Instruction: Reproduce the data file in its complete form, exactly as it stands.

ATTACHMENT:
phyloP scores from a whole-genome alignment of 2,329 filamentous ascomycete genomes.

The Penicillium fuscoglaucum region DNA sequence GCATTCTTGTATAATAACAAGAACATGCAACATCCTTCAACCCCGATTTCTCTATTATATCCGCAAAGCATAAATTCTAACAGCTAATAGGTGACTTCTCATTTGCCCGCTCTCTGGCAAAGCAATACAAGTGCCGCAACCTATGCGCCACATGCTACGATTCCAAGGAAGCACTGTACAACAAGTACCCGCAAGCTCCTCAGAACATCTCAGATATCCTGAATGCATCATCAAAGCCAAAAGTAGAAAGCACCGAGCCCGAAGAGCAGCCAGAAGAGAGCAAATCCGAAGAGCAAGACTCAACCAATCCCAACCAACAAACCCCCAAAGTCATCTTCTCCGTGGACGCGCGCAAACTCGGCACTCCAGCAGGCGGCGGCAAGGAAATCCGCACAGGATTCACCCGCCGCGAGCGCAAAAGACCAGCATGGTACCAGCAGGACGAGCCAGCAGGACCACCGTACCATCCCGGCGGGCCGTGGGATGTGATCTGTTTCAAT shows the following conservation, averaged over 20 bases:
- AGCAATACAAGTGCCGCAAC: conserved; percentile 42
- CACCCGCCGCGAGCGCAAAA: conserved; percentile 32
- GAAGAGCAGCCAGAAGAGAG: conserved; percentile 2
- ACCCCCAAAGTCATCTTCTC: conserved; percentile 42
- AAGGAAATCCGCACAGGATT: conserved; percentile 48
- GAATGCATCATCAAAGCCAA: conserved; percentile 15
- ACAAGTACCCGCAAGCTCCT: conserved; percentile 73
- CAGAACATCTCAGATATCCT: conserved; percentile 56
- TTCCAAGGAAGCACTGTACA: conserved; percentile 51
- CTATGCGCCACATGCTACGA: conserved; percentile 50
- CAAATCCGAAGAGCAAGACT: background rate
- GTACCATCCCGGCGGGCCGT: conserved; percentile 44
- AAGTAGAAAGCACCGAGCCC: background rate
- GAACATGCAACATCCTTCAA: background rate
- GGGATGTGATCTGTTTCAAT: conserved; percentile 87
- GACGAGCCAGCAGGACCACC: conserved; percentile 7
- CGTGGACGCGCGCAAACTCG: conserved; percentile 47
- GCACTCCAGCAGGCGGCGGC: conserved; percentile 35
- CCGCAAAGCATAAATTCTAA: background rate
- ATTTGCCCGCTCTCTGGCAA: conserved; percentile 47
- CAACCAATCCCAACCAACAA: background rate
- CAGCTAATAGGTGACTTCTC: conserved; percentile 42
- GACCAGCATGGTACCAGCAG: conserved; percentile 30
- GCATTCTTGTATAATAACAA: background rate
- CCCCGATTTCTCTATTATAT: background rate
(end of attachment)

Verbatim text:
phyloP scores from a whole-genome alignment of 2,329 filamentous ascomycete genomes.

The Penicillium fuscoglaucum region DNA sequence GCATTCTTGTATAATAACAAGAACATGCAACATCCTTCAACCCCGATTTCTCTATTATATCCGCAAAGCATAAATTCTAACAGCTAATAGGTGACTTCTCATTTGCCCGCTCTCTGGCAAAGCAATACAAGTGCCGCAACCTATGCGCCACATGCTACGATTCCAAGGAAGCACTGTACAACAAGTACCCGCAAGCTCCTCAGAACATCTCAGATATCCTGAATGCATCATCAAAGCCAAAAGTAGAAAGCACCGAGCCCGAAGAGCAGCCAGAAGAGAGCAAATCCGAAGAGCAAGACTCAACCAATCCCAACCAACAAACCCCCAAAGTCATCTTCTCCGTGGACGCGCGCAAACTCGGCACTCCAGCAGGCGGCGGCAAGGAAATCCGCACAGGATTCACCCGCCGCGAGCGCAAAAGACCAGCATGGTACCAGCAGGACGAGCCAGCAGGACCACCGTACCATCCCGGCGGGCCGTGGGATGTGATCTGTTTCAAT shows the following conservation, averaged over 20 bases:
- AGCAATACAAGTGCCGCAAC: conserved; percentile 42
- CACCCGCCGCGAGCGCAAAA: conserved; percentile 32
- GAAGAGCAGCCAGAAGAGAG: conserved; percentile 2
- ACCCCCAAAGTCATCTTCTC: conserved; percentile 42
- AAGGAAATCCGCACAGGATT: conserved; percentile 48
- GAATGCATCATCAAAGCCAA: conserved; percentile 15
- ACAAGTACCCGCAAGCTCCT: conserved; percentile 73
- CAGAACATCTCAGATATCCT: conserved; percentile 56
- TTCCAAGGAAGCACTGTACA: conserved; percentile 51
- CTATGCGCCACATGCTACGA: conserved; percentile 50
- CAAATCCGAAGAGCAAGACT: background rate
- GTACCATCCCGGCGGGCCGT: conserved; percentile 44
- AAGTAGAAAGCACCGAGCCC: background rate
- GAACATGCAACATCCTTCAA: background rate
- GGGATGTGATCTGTTTCAAT: conserved; percentile 87
- GACGAGCCAGCAGGACCACC: conserved; percentile 7
- CGTGGACGCGCGCAAACTCG: conserved; percentile 47
- GCACTCCAGCAGGCGGCGGC: conserved; percentile 35
- CCGCAAAGCATAAATTCTAA: background rate
- ATTTGCCCGCTCTCTGGCAA: conserved; percentile 47
- CAACCAATCCCAACCAACAA: background rate
- CAGCTAATAGGTGACTTCTC: conserved; percentile 42
- GACCAGCATGGTACCAGCAG: conserved; percentile 30
- GCATTCTTGTATAATAACAA: background rate
- CCCCGATTTCTCTATTATAT: background rate